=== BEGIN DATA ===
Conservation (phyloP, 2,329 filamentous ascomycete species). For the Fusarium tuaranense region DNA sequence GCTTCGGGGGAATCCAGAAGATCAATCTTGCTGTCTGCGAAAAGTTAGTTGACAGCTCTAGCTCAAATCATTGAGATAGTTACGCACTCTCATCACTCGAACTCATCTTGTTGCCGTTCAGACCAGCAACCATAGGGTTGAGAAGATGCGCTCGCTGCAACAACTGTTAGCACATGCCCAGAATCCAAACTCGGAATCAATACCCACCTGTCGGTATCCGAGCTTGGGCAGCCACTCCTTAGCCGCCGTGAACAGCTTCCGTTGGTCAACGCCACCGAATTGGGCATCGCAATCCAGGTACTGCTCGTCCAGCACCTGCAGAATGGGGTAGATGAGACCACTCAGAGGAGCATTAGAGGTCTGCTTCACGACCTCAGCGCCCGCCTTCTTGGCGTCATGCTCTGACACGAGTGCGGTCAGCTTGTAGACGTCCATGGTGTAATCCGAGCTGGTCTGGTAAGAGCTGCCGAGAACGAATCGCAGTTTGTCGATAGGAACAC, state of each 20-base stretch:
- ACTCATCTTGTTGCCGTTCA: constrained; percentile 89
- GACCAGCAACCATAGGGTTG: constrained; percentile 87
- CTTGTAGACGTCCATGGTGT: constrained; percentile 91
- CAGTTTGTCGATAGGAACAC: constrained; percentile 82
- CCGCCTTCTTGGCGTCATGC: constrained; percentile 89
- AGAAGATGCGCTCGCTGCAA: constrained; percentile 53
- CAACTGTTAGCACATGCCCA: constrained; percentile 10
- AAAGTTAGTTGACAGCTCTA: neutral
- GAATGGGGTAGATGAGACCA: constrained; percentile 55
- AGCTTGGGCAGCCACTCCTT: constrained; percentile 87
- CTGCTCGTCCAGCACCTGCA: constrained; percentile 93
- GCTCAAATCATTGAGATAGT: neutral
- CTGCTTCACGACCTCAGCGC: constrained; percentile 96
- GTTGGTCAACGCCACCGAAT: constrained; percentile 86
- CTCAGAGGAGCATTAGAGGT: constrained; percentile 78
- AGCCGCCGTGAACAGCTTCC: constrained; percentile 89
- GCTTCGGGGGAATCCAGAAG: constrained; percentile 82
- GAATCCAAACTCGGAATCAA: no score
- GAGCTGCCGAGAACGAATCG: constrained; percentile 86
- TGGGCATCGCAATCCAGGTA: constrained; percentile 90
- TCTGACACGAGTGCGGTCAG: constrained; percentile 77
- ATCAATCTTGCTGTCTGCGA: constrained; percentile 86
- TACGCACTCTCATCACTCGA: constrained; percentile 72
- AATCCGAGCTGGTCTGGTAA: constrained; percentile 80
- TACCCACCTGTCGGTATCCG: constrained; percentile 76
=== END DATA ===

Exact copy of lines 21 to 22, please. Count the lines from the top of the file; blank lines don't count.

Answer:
- TGGGCATCGCAATCCAGGTA: constrained; percentile 90
- TCTGACACGAGTGCGGTCAG: constrained; percentile 77